Tiny tomatoes pack plenty of taste.
Tiny tomatoes might be smaller in size but a sampling tells you that, homegrown ones, anyway, are plenty big on taste. Relatively simple to grow, they come in many varieties, shapes and hues, giving them plenty of punch in salads.
Experts prefer to say ‘mini’ rather than tiny. To be fair, these tomatoes vary quite a bit in size. When fully ripened however, all pack a lot of taste into a small package.
Taste, after all, is what we’re after in growing tomatoes. Regular ones certainly have it. Nothing quite compares to putting a nice thick slice of an conventional-size heirloom like Cherokee Purple or a hybrid like Celebrity in a bacon-lettuce-tomato sandwich for lunch. In a salad, however, or even as a bite-sized treat, the mini tomatoes can explode with memorable flavor.
Trend to small. Planting several varieties of mini tomatoes gives gardeners a chance to easily diversify their efforts. Minis feature a wide range of colors and shapes as well as sizes.
“There’s a lot of variety in color and shape. There are minis that are pink, dark purple, and brownish. There are reds and yellows. There’s almost every shape you can imagine. There are some mini plum tomatoes with dimples on the bottom. If you like diversity in the garden, there’s a lot of diversity with mini tomatoes,” says Natalie Bumgarner, residential and consumer horticulturist with the University of Tennessee at Knoxville.
Plant breeders must have enjoyed themselves coming up with this big genetic range from a single species. How do they do it?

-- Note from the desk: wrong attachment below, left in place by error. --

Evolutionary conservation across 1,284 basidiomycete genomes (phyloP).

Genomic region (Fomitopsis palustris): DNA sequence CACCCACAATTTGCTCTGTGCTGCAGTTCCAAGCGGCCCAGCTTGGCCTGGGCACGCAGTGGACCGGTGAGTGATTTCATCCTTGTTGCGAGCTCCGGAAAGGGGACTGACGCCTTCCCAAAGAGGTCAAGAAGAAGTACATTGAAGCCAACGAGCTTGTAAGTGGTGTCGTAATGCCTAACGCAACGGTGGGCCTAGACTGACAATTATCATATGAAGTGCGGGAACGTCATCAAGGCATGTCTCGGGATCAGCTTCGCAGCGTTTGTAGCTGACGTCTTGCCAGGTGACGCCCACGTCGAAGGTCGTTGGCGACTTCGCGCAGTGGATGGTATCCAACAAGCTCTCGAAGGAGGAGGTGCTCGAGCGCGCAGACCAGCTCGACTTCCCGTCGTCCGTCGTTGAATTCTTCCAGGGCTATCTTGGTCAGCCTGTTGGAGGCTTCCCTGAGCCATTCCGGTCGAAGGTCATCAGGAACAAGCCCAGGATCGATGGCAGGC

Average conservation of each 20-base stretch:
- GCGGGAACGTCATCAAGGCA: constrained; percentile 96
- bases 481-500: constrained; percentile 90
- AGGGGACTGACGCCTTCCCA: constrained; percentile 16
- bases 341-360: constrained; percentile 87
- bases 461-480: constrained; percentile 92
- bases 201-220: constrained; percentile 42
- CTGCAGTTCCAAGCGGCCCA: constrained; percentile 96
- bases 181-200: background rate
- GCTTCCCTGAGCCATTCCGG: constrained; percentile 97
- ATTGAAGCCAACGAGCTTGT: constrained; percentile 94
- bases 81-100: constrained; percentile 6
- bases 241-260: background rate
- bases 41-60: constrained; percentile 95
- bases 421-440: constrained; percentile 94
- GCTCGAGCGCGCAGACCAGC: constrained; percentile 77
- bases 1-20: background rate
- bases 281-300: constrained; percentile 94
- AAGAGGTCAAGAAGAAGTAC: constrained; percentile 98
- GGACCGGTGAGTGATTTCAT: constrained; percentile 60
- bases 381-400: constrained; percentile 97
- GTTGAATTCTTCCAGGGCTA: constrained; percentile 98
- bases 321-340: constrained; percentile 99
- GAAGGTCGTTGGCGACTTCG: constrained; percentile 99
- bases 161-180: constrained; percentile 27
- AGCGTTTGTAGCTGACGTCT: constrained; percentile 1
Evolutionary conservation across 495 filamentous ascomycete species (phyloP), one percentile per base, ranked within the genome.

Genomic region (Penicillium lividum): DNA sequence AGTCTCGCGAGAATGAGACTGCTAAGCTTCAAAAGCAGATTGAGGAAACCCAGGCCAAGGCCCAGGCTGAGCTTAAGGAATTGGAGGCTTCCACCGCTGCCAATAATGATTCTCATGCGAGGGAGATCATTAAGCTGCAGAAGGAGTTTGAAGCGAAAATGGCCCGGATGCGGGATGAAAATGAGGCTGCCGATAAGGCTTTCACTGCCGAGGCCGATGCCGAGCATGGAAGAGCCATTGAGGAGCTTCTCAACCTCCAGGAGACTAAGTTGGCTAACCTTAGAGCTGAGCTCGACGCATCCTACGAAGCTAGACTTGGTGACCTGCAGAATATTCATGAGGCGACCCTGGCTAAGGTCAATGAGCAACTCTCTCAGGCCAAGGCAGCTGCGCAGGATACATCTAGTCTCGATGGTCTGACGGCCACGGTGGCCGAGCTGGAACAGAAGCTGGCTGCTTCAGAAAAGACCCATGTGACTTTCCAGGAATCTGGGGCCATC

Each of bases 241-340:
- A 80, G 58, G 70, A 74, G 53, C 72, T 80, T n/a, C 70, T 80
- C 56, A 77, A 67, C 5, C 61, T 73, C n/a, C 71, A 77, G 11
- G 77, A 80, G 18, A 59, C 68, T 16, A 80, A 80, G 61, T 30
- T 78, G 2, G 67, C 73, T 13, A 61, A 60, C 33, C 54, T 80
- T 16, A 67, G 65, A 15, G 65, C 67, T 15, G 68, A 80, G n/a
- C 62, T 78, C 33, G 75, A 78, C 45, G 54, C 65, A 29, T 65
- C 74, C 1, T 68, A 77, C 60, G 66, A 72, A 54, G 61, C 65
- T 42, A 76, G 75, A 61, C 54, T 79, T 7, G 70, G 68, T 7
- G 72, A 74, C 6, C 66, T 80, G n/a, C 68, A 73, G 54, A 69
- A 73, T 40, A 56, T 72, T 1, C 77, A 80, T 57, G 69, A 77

“Breeders cross two plants to come up with something new and different. One trend now is smaller fruit on plants that don’t take up so much space. Container gardening with plants that can grow in a patio area has become hugely popular. For some years now, breeders have worked to come up with something special with cherry, grape, and other small tomatoes,” says Steve Winterfeldt, horticulturist with Park Seed Co., Hodges, South Carolina.
Mini tomatoes, like their larger brethren, can be both determinate and indeterminate. Many of the newer cherry types are determinate. This means the plants tend to spread, with more stem and fewer leaves than some others. That can increase management in order to get the best yields.
“In this case, you need a large cage or stakes or a twine system with stakes,” she says. “With stakes every couple of plants, a layer of twine every foot or so creates a sort of net to help hold the plants up if there’s a heavy fruit set,” Bumgarner says;
Mini tomatoes look cute as they ripen on the plant. But cute does not equal wimpy. Many come with built-in disease resistance. Caring for them is not that different from full-size tomatoes. All tomatoes require good management and attention to detail in order to maximize production, however.
“Like anything you do in the garden, you should start with a soil test. If moisture and environmental conditions are appropriate, they’ll take a lot of extra nutrients. Timing of fertilization is important with tomatoes. If you fertilize too early you may throw off the vegetation to fruit production. You want that ratio to be right,” Bumgarner says.
Tomatoes prefer fairly rich, organic well-drained slightly acidic soil. Soil, in fact, is the key.